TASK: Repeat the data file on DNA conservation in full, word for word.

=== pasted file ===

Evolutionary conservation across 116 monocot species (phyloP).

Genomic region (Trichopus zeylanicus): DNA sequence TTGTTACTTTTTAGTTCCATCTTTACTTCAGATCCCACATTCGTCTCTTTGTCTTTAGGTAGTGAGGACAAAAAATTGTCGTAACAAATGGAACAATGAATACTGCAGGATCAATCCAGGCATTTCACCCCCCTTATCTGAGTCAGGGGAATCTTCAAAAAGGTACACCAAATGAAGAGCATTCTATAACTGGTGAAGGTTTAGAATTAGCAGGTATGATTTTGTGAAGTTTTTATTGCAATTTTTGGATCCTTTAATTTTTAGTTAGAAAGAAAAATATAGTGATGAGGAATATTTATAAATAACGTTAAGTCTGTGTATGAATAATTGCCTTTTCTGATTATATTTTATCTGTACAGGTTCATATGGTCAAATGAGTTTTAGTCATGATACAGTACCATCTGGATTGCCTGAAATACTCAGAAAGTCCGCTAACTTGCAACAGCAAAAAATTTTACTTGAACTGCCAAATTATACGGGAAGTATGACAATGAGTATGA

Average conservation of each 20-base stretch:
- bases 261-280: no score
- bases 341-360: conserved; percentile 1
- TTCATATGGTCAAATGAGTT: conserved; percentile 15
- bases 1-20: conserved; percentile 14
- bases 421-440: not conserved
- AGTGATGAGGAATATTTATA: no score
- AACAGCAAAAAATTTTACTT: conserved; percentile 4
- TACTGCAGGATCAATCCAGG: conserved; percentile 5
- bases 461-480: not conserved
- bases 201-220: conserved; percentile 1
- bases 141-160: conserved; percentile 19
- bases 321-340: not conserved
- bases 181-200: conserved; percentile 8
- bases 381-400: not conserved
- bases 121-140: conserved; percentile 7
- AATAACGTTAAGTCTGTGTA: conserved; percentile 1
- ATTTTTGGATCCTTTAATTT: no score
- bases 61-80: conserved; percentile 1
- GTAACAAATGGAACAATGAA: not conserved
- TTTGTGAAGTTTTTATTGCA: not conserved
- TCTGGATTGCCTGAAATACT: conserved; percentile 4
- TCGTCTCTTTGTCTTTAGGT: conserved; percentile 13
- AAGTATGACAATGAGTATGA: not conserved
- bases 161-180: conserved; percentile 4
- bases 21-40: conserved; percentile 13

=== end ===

Evolutionary conservation across 116 monocot species (phyloP).

Genomic region (Trichopus zeylanicus): DNA sequence TTGTTACTTTTTAGTTCCATCTTTACTTCAGATCCCACATTCGTCTCTTTGTCTTTAGGTAGTGAGGACAAAAAATTGTCGTAACAAATGGAACAATGAATACTGCAGGATCAATCCAGGCATTTCACCCCCCTTATCTGAGTCAGGGGAATCTTCAAAAAGGTACACCAAATGAAGAGCATTCTATAACTGGTGAAGGTTTAGAATTAGCAGGTATGATTTTGTGAAGTTTTTATTGCAATTTTTGGATCCTTTAATTTTTAGTTAGAAAGAAAAATATAGTGATGAGGAATATTTATAAATAACGTTAAGTCTGTGTATGAATAATTGCCTTTTCTGATTATATTTTATCTGTACAGGTTCATATGGTCAAATGAGTTTTAGTCATGATACAGTACCATCTGGATTGCCTGAAATACTCAGAAAGTCCGCTAACTTGCAACAGCAAAAAATTTTACTTGAACTGCCAAATTATACGGGAAGTATGACAATGAGTATGA

Average conservation of each 20-base stretch:
- bases 261-280: no score
- bases 341-360: conserved; percentile 1
- TTCATATGGTCAAATGAGTT: conserved; percentile 15
- bases 1-20: conserved; percentile 14
- bases 421-440: not conserved
- AGTGATGAGGAATATTTATA: no score
- AACAGCAAAAAATTTTACTT: conserved; percentile 4
- TACTGCAGGATCAATCCAGG: conserved; percentile 5
- bases 461-480: not conserved
- bases 201-220: conserved; percentile 1
- bases 141-160: conserved; percentile 19
- bases 321-340: not conserved
- bases 181-200: conserved; percentile 8
- bases 381-400: not conserved
- bases 121-140: conserved; percentile 7
- AATAACGTTAAGTCTGTGTA: conserved; percentile 1
- ATTTTTGGATCCTTTAATTT: no score
- bases 61-80: conserved; percentile 1
- GTAACAAATGGAACAATGAA: not conserved
- TTTGTGAAGTTTTTATTGCA: not conserved
- TCTGGATTGCCTGAAATACT: conserved; percentile 4
- TCGTCTCTTTGTCTTTAGGT: conserved; percentile 13
- AAGTATGACAATGAGTATGA: not conserved
- bases 161-180: conserved; percentile 4
- bases 21-40: conserved; percentile 13